This section introduces the R environment and some of the most basic funcionality aspects of R that are used through the remainder of the class. This section assumes little to no experience with statistical computing with R. We will introduce the R statistical computing environment, RStudio, and the dataset that we will work with for the remainder of the lesson. We will cover very basic functionality in R, including variables, functions, and importing/inspecting data frames.

Make sure you complete the setup here prior to the class.


Let’s start by learning about RStudio. R is the underlying statistical computing environment, but using R alone is no fun. RStudio is a graphical integrated development environment that makes using R much easier.

  • Panes in RStudio. There are four panes, and their orientation is configurable under “Tools – Global Options.” You don’t have to do it this way, but I usually set up my window to have:
    • Editor in the top left
    • Console top right
    • Environment/history on the bottom left
    • Plots/help on the bottom right.
  • Projects: first, start a new project in a new folder somewhere easy to remember. When we start reading in data it’ll be important that the code and the data are in the same place. Creating a project creates an Rproj file that opens R running in that folder. This way, when you want to read in dataset whatever.txt, you just tell it the filename rather than a full path. This is critical for reproducibility, and we’ll talk about that more later.
  • Code that you type into the console is code that R executes. From here forward we will use the editor window to write a script that we can save to a file and run it again whenever we want to. We usually give it a .R extension, but it’s just a plain text file. If you want to send commands from your editor to the console, use CMD+Enter (Ctrl+Enter on Windows).
  • Anything after a # sign is a comment. Use them liberally to comment your code.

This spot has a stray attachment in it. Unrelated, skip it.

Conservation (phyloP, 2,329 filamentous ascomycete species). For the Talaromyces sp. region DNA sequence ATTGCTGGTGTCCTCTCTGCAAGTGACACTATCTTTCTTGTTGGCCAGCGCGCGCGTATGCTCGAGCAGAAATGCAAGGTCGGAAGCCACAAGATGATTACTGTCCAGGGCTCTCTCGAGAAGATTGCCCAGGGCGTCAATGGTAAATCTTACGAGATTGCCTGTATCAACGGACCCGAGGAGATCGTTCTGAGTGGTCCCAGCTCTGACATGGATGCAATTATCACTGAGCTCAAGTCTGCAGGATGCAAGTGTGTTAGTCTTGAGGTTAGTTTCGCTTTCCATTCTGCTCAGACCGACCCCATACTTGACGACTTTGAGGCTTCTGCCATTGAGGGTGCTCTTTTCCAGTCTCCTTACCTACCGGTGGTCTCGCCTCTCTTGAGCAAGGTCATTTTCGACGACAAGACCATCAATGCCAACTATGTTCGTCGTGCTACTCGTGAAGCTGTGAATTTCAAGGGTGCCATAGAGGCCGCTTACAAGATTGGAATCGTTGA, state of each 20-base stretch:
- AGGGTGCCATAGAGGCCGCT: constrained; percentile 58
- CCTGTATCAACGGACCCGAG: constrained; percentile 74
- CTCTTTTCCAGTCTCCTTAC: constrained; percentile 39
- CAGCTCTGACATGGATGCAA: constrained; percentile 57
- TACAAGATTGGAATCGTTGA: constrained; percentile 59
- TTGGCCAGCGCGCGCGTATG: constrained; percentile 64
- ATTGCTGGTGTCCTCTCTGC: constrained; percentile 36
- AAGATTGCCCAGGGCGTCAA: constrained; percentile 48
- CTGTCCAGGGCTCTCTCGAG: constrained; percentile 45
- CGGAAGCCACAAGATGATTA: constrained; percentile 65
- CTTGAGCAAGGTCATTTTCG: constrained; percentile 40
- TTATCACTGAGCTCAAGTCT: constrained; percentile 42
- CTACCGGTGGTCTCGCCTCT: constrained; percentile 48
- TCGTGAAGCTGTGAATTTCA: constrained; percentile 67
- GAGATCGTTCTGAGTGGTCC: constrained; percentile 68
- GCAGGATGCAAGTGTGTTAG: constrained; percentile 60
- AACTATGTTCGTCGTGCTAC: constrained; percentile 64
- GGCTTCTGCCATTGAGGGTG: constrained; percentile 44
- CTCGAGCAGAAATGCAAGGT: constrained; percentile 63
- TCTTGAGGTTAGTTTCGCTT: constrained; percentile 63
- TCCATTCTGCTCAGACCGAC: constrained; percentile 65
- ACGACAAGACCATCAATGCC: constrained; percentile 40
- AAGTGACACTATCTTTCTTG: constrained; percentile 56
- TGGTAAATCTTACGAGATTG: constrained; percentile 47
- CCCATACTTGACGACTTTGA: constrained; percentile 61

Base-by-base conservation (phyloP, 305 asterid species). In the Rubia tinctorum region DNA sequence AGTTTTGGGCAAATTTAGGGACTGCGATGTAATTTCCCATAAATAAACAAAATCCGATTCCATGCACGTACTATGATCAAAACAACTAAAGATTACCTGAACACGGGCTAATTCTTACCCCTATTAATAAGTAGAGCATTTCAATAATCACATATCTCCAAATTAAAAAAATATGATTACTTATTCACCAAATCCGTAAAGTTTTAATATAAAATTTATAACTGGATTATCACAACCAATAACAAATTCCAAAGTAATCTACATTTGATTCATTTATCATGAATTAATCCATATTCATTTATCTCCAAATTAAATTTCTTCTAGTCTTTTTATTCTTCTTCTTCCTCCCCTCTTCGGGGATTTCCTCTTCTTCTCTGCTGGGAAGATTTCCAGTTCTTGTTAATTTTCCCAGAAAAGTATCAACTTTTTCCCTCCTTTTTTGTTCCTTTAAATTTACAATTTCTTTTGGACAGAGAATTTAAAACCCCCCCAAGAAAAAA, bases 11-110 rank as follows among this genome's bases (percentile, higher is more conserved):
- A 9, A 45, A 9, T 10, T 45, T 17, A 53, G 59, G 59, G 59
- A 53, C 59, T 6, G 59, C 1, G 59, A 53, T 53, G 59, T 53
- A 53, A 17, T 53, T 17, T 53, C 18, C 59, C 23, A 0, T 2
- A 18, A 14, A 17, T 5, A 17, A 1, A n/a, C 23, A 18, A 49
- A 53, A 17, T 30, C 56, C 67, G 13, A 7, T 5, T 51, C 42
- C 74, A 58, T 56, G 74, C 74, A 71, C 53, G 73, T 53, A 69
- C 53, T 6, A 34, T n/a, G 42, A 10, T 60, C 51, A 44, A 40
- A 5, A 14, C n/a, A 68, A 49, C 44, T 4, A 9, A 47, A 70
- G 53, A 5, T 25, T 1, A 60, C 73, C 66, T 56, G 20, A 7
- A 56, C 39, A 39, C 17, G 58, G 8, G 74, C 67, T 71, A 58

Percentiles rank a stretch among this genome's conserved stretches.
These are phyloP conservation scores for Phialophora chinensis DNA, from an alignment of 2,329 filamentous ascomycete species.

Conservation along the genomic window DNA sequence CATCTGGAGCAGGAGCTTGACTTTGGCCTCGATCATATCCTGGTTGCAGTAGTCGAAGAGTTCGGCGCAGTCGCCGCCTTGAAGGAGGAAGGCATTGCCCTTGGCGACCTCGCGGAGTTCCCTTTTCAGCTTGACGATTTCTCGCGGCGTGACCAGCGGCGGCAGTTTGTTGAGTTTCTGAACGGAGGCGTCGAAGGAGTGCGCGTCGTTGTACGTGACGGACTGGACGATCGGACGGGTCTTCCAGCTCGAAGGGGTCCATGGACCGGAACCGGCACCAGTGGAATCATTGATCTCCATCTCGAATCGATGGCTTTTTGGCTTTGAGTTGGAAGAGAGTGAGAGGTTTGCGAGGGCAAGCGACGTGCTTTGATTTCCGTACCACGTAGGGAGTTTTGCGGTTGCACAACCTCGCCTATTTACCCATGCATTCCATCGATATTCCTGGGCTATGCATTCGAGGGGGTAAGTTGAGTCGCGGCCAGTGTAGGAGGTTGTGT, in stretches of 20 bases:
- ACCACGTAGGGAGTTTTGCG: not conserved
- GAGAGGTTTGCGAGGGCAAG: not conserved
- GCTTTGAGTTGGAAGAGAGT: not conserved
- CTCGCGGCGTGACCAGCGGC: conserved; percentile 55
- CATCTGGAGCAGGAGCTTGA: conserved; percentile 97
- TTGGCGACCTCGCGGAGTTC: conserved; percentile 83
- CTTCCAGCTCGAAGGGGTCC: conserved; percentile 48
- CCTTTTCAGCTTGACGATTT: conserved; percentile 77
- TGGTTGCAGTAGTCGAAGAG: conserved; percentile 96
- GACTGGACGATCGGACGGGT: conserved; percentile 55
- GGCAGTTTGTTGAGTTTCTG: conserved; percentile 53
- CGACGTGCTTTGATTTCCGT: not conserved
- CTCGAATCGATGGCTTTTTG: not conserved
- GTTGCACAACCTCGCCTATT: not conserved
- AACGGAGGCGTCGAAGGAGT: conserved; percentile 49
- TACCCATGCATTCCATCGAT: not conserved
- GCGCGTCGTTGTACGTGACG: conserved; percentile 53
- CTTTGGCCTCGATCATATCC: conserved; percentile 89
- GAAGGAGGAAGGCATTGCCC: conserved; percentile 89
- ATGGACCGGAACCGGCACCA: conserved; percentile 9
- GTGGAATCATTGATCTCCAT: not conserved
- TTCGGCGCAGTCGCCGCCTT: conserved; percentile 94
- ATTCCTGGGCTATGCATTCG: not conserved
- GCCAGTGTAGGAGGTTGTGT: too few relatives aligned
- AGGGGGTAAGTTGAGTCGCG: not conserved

Basic operations

R can be used as a glorified calculator. Try typing this in directly into the console. Make sure you’re typing into into the editor, not the console, and save your script. Use the run button, or press CMD+Enter (Ctrl+Enter on Windows).


R Knows order of operations and scientific notation.


However, to do useful and interesting things, we need to assign values to objects. To create objects, we need to give it a name followed by the assignment operator <- and the value we want to give it:

weight_kg <- 55

<- is the assignment operator. Assigns values on the right to objects on the left, it is like an arrow that points from the value to the object. Mostly similar to = but not always. Learn to use <- as it is good programming practice. Using = in place of <- can lead to issues down the line. The keyboard shortcut for inserting the <- operator is Alt-dash.

Objects can be given any name such as x, current_temperature, or subject_id. You want your object names to be explicit and not too long. They cannot start with a number (2x is not valid but x2 is). R is case sensitive (e.g., weight_kg is different from Weight_kg). There are some names that cannot be used because they represent the names of fundamental functions in R (e.g., if, else, for, see here for a complete list). In general, even if it’s allowed, it’s best to not use other function names, which we’ll get into shortly (e.g., c, T, mean, data, df, weights). In doubt check the help to see if the name is already in use. It’s also best to avoid dots (.) within a variable name as in my.dataset. It is also recommended to use nouns for variable names, and verbs for function names.